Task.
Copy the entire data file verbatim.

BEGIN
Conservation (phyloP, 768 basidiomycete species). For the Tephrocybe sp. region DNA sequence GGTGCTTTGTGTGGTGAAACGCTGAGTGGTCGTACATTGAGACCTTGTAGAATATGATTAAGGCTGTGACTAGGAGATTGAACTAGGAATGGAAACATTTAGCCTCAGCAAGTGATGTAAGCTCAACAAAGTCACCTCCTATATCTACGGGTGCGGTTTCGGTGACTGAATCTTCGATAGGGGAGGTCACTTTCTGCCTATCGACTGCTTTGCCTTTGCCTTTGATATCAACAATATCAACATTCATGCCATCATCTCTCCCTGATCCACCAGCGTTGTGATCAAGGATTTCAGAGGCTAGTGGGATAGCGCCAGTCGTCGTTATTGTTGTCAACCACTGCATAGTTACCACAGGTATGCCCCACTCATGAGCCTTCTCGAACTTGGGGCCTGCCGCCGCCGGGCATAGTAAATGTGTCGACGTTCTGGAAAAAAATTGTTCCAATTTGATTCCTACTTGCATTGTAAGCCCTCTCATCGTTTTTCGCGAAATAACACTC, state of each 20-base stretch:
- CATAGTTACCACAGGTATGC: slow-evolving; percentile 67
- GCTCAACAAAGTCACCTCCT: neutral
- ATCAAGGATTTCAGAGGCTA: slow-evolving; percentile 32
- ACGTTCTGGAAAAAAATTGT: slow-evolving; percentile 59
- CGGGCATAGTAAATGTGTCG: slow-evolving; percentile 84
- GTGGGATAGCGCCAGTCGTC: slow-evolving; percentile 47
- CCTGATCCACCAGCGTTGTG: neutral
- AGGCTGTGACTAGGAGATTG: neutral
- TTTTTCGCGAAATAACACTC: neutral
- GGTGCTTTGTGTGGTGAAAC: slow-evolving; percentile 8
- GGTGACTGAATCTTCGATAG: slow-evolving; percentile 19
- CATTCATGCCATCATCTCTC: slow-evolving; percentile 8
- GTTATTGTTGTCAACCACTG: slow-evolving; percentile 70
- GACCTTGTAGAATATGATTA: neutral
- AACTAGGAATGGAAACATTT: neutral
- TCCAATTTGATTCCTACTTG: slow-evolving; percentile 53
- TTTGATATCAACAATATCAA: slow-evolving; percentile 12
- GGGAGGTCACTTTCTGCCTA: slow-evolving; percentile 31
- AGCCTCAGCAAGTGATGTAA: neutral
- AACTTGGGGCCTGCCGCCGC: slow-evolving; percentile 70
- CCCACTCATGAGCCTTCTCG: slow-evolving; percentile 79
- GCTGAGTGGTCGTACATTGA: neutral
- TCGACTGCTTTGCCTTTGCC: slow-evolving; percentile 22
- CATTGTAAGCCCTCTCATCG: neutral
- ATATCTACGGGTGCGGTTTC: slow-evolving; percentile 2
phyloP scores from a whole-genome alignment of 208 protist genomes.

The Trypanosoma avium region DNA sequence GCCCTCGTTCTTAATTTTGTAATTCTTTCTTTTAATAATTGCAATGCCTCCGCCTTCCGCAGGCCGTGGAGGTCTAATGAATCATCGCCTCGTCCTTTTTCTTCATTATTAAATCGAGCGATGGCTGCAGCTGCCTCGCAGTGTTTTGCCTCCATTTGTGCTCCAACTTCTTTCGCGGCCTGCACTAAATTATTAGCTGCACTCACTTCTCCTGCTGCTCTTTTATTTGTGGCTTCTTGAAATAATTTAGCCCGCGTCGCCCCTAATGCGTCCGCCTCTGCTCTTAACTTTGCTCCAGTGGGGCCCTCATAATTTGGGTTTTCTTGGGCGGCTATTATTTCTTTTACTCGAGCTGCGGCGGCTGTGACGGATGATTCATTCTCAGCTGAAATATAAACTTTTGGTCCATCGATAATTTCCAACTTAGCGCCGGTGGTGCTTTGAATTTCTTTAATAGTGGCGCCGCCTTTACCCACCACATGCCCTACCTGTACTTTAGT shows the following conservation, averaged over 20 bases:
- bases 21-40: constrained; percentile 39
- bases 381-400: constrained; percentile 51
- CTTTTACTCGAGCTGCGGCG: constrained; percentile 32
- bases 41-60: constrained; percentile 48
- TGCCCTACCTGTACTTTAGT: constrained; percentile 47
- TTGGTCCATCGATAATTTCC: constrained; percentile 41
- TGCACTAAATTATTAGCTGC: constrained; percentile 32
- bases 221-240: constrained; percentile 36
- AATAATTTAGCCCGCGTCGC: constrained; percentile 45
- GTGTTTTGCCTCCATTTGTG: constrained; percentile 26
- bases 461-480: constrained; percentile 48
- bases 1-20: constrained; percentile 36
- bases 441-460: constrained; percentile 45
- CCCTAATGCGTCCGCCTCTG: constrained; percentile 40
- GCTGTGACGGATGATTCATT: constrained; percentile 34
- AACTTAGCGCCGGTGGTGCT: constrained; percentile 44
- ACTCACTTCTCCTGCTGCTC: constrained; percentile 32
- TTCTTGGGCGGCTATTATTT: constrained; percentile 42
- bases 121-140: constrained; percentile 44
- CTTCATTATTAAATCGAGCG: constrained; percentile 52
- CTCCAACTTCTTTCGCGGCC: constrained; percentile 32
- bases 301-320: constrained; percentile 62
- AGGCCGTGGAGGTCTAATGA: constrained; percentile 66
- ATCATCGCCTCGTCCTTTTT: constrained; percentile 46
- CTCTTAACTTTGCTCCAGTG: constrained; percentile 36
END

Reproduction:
Conservation (phyloP, 768 basidiomycete species). For the Tephrocybe sp. region DNA sequence GGTGCTTTGTGTGGTGAAACGCTGAGTGGTCGTACATTGAGACCTTGTAGAATATGATTAAGGCTGTGACTAGGAGATTGAACTAGGAATGGAAACATTTAGCCTCAGCAAGTGATGTAAGCTCAACAAAGTCACCTCCTATATCTACGGGTGCGGTTTCGGTGACTGAATCTTCGATAGGGGAGGTCACTTTCTGCCTATCGACTGCTTTGCCTTTGCCTTTGATATCAACAATATCAACATTCATGCCATCATCTCTCCCTGATCCACCAGCGTTGTGATCAAGGATTTCAGAGGCTAGTGGGATAGCGCCAGTCGTCGTTATTGTTGTCAACCACTGCATAGTTACCACAGGTATGCCCCACTCATGAGCCTTCTCGAACTTGGGGCCTGCCGCCGCCGGGCATAGTAAATGTGTCGACGTTCTGGAAAAAAATTGTTCCAATTTGATTCCTACTTGCATTGTAAGCCCTCTCATCGTTTTTCGCGAAATAACACTC, state of each 20-base stretch:
- CATAGTTACCACAGGTATGC: slow-evolving; percentile 67
- GCTCAACAAAGTCACCTCCT: neutral
- ATCAAGGATTTCAGAGGCTA: slow-evolving; percentile 32
- ACGTTCTGGAAAAAAATTGT: slow-evolving; percentile 59
- CGGGCATAGTAAATGTGTCG: slow-evolving; percentile 84
- GTGGGATAGCGCCAGTCGTC: slow-evolving; percentile 47
- CCTGATCCACCAGCGTTGTG: neutral
- AGGCTGTGACTAGGAGATTG: neutral
- TTTTTCGCGAAATAACACTC: neutral
- GGTGCTTTGTGTGGTGAAAC: slow-evolving; percentile 8
- GGTGACTGAATCTTCGATAG: slow-evolving; percentile 19
- CATTCATGCCATCATCTCTC: slow-evolving; percentile 8
- GTTATTGTTGTCAACCACTG: slow-evolving; percentile 70
- GACCTTGTAGAATATGATTA: neutral
- AACTAGGAATGGAAACATTT: neutral
- TCCAATTTGATTCCTACTTG: slow-evolving; percentile 53
- TTTGATATCAACAATATCAA: slow-evolving; percentile 12
- GGGAGGTCACTTTCTGCCTA: slow-evolving; percentile 31
- AGCCTCAGCAAGTGATGTAA: neutral
- AACTTGGGGCCTGCCGCCGC: slow-evolving; percentile 70
- CCCACTCATGAGCCTTCTCG: slow-evolving; percentile 79
- GCTGAGTGGTCGTACATTGA: neutral
- TCGACTGCTTTGCCTTTGCC: slow-evolving; percentile 22
- CATTGTAAGCCCTCTCATCG: neutral
- ATATCTACGGGTGCGGTTTC: slow-evolving; percentile 2
phyloP scores from a whole-genome alignment of 208 protist genomes.

The Trypanosoma avium region DNA sequence GCCCTCGTTCTTAATTTTGTAATTCTTTCTTTTAATAATTGCAATGCCTCCGCCTTCCGCAGGCCGTGGAGGTCTAATGAATCATCGCCTCGTCCTTTTTCTTCATTATTAAATCGAGCGATGGCTGCAGCTGCCTCGCAGTGTTTTGCCTCCATTTGTGCTCCAACTTCTTTCGCGGCCTGCACTAAATTATTAGCTGCACTCACTTCTCCTGCTGCTCTTTTATTTGTGGCTTCTTGAAATAATTTAGCCCGCGTCGCCCCTAATGCGTCCGCCTCTGCTCTTAACTTTGCTCCAGTGGGGCCCTCATAATTTGGGTTTTCTTGGGCGGCTATTATTTCTTTTACTCGAGCTGCGGCGGCTGTGACGGATGATTCATTCTCAGCTGAAATATAAACTTTTGGTCCATCGATAATTTCCAACTTAGCGCCGGTGGTGCTTTGAATTTCTTTAATAGTGGCGCCGCCTTTACCCACCACATGCCCTACCTGTACTTTAGT shows the following conservation, averaged over 20 bases:
- bases 21-40: constrained; percentile 39
- bases 381-400: constrained; percentile 51
- CTTTTACTCGAGCTGCGGCG: constrained; percentile 32
- bases 41-60: constrained; percentile 48
- TGCCCTACCTGTACTTTAGT: constrained; percentile 47
- TTGGTCCATCGATAATTTCC: constrained; percentile 41
- TGCACTAAATTATTAGCTGC: constrained; percentile 32
- bases 221-240: constrained; percentile 36
- AATAATTTAGCCCGCGTCGC: constrained; percentile 45
- GTGTTTTGCCTCCATTTGTG: constrained; percentile 26
- bases 461-480: constrained; percentile 48
- bases 1-20: constrained; percentile 36
- bases 441-460: constrained; percentile 45
- CCCTAATGCGTCCGCCTCTG: constrained; percentile 40
- GCTGTGACGGATGATTCATT: constrained; percentile 34
- AACTTAGCGCCGGTGGTGCT: constrained; percentile 44
- ACTCACTTCTCCTGCTGCTC: constrained; percentile 32
- TTCTTGGGCGGCTATTATTT: constrained; percentile 42
- bases 121-140: constrained; percentile 44
- CTTCATTATTAAATCGAGCG: constrained; percentile 52
- CTCCAACTTCTTTCGCGGCC: constrained; percentile 32
- bases 301-320: constrained; percentile 62
- AGGCCGTGGAGGTCTAATGA: constrained; percentile 66
- ATCATCGCCTCGTCCTTTTT: constrained; percentile 46
- CTCTTAACTTTGCTCCAGTG: constrained; percentile 36